Nearing the end of my time at school, I would skip the odd lesson – some teachers must have been very tolerant – and slip away to the library, often with the intention of revising but ending up in the company of the New Statesman. I wasn’t sufficiently sophisticated to understand exactly where the NS stood politically, or to follow its historical positioning. All I knew was that the magazine was bracing and intellectually engaging. It challenged me.
Technically, I suppose I should have been in class. But that leads to a question about “education”: if something really interests you, you probably are learning. In the lyrics of Bruce Springsteen, who has often popped up in this column, “We learned more from a three minute record than we ever did in school.”
When I did get distracted from the NS, my attention rarely settled on the textbook, but instead on to the cricket pitch nearby. Would I get runs on Saturday? How would I bat? Would we win? I was engaged by the world of argument and ideas, but I also wanted to get stuck into the practical and less intellectual world of getting stuff done.
It is very easy for a writer to superimpose a narrative on to his life that turns the jumble of experience into overly neat patterns. But those two views from the library – down on to the page, up and out on to the pitch – both excited me.
Nearly 20 years after I discovered the New Statesman as a reader, I met up with Jason Cowley, who had become the magazine’s editor a couple of years previously. We talked about a column, as editors and writers do, but this conversation was unusual. Jason didn’t have a template for the column, with the writer being shoehorned into a slot. Instead, we talked about finding your own voice and doing things differently. The terrain and tone of the column would emerge organically.
I think the phrase might have been my idea, but Jason wrote it down on a handsome NS note card – Left Field – and that was that. Now, after six years as a columnist, I have the sense that New Statesman readers know me a little, or even very well. Perhaps that is bound up with the fact neither Jason nor I knew how the column would develop. Instead of planning, there was an openness. I felt emboldened, but not hemmed in.
I’ve written a lot here about Arsène Wenger, frequently admiringly, but sometimes in frustration as well. All told, it has been a remarkable career. Wenger’s best Arsenal teams were both beautiful and effective, which sets the bar very high for success in sport. One of the interesting things about Wenger is that he wanted to be a manager in the first place. He could have pursued so many professional avenues, but football management was his vocation. Like a lot of great innovators, he both embodied and accelerated a wider shift. The role of manager was changing, or being changed, and Wenger helped to redefine the role. In the mid-1990s, football was entering a new period of hyper-globalisation, a process that has since radicalised even further. Wenger understood that knowledge and networks were one way to add value to the other aspects of a manager’s job – judgement, formation, tactics, and all the rest.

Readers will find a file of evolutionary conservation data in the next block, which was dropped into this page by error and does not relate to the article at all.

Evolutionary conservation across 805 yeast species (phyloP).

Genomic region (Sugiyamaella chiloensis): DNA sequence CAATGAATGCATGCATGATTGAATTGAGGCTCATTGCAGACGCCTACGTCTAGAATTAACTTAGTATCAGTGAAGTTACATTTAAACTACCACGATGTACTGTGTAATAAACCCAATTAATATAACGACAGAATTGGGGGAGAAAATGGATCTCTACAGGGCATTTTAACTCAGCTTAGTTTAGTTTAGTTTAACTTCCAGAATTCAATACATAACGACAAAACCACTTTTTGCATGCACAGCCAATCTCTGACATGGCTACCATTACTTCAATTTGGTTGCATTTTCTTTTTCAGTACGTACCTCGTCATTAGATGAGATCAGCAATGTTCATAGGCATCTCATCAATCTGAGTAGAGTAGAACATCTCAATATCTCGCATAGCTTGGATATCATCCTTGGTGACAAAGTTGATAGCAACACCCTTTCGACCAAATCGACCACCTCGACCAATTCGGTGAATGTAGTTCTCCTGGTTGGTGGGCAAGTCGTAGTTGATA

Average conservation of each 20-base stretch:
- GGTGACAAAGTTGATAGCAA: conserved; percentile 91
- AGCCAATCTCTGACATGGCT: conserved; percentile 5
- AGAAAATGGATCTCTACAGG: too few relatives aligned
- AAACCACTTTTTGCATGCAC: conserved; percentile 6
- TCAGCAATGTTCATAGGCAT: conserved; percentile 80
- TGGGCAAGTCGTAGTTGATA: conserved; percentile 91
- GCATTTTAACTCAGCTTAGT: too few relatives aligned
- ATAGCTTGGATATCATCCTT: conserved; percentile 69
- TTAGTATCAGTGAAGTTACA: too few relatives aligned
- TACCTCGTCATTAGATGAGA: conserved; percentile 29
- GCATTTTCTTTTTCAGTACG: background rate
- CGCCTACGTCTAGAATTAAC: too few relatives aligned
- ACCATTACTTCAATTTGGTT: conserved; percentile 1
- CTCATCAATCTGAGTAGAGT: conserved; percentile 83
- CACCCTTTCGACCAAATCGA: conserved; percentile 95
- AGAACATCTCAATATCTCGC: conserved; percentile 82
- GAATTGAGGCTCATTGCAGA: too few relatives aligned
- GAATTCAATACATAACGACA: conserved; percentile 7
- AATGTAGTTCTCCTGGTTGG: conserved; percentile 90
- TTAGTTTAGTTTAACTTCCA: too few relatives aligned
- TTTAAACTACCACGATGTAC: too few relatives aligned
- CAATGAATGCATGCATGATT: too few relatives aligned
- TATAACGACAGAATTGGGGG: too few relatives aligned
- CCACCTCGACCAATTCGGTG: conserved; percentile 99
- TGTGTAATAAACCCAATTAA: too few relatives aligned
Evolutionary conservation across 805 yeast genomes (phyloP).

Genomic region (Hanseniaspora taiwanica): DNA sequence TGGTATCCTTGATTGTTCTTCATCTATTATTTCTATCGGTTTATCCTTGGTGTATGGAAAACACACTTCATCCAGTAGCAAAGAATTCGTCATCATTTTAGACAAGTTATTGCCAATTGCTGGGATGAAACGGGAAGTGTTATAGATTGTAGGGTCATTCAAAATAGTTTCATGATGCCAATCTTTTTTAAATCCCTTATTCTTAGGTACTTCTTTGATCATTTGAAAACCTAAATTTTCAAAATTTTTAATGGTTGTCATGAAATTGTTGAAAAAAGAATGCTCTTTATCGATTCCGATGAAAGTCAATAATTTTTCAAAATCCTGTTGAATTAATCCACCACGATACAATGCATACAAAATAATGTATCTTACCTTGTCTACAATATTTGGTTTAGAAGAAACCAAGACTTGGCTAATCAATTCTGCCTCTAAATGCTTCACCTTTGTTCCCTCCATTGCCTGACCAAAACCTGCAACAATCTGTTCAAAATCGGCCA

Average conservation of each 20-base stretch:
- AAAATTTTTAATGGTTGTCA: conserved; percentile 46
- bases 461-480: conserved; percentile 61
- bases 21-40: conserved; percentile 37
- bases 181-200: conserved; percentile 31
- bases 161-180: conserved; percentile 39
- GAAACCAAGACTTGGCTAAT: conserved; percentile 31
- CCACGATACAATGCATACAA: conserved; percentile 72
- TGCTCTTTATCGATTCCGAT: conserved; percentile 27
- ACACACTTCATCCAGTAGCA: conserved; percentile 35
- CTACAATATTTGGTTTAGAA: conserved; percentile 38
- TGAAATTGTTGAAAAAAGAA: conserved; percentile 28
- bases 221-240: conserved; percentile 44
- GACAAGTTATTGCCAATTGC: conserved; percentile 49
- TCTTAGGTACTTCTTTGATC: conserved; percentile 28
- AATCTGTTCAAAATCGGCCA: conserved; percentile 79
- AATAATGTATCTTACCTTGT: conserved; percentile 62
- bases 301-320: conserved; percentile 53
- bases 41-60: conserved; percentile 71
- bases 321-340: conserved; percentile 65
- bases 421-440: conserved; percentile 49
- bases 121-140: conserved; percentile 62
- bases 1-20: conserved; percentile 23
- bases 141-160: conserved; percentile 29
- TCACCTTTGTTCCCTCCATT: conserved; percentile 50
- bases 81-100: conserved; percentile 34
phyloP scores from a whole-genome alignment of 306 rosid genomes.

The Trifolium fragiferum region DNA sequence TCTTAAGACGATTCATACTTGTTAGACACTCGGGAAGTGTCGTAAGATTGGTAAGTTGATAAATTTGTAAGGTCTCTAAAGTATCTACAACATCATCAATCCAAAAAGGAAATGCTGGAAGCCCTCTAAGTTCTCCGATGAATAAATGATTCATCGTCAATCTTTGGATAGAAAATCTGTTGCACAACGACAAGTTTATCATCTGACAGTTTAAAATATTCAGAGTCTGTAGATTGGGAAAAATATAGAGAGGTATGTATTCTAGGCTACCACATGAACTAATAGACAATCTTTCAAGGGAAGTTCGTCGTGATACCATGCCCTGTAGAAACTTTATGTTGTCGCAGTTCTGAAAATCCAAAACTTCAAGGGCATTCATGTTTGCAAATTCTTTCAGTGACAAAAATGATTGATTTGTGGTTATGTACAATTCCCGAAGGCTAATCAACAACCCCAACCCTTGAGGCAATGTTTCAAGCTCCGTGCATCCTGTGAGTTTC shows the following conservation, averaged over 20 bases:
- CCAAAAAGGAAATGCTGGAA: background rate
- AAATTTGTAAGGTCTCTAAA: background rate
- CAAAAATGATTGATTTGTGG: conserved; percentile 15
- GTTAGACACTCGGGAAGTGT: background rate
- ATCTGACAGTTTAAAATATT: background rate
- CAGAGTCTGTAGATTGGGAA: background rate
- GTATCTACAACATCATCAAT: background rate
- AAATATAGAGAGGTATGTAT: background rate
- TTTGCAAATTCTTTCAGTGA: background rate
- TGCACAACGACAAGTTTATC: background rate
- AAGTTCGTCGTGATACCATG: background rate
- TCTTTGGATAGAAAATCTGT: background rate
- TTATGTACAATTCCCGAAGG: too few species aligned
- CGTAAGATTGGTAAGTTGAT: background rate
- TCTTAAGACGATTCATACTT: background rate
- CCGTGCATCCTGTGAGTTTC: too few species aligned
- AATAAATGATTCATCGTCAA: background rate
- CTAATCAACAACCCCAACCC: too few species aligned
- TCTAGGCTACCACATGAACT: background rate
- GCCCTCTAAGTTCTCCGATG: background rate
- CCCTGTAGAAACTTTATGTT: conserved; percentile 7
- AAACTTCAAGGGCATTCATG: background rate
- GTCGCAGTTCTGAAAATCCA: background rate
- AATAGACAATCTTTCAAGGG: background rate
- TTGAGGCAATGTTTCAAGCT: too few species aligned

And then there is Wenger’s sheer resilience. The Pakistan cricket writer Saj Sadiq unearthed a remarkable statistic: during Wenger’s spell as Arsenal manager, 39 different players have captained Pakistan across the game’s three formats.
Football and cricket are not analogous, and the club-country dynamic is very different in the two sports. But I would draw one parallel. Cricket now, like football when Wenger came to England, is entering a new phase of globalisation. More than ever before, the world’s top players are playing alongside each other, sharing ideas and coming up with new approaches to what can be done on the cricket field.
None of us knows exactly how the Twenty20 era will change the game tactically or professionally. But we can be confident that there will be a period of rapid evolution and innovation. Though that brings new challenges, it is also one of the reasons why cricket’s future is so interestingly poised.
On the same day as Wenger’s news, the England and Wales Cricket Board appointed me as national selector for England cricket. I start the role in May, and I will step back from regular journalism and broadcasting, including appearing here fortnightly. I’d like to thank the staff and readers of the magazine for making writing this column such a great pleasure.
In some ways, becoming national selector is a departure from my previous roles that have given me so much fulfilment. But while I hadn’t planned on changing tack, the opportunity, when it came, felt both exciting and natural. Even though I’ve explored life beyond the game, cricket has shaped me very significantly – the challenges of batting and captaincy, thinking about the composition of teams and their approaches to winning, the great friendships forged along the way. My playing career ended in 2008. Now, ten years on, it feels like just the right time to take on a new and exciting practical challenge – a little less introspection, and a shift of attention towards others. Out of the study, into the world again.
I’ve always wanted to make a real contribution to English cricket, and I’m totally committed to doing the job as well as I possibly can. When the idea of the new role first came up, my focus began to shift – and if I’ve learned one thing, it is to follow the voice that says, yes, this is now what really interests me.
Ed Smith will continue to be a New Statesman contributing writer
This article appears in the 25 Apr 2018 issue of the New Statesman, The Corbyn ultimatum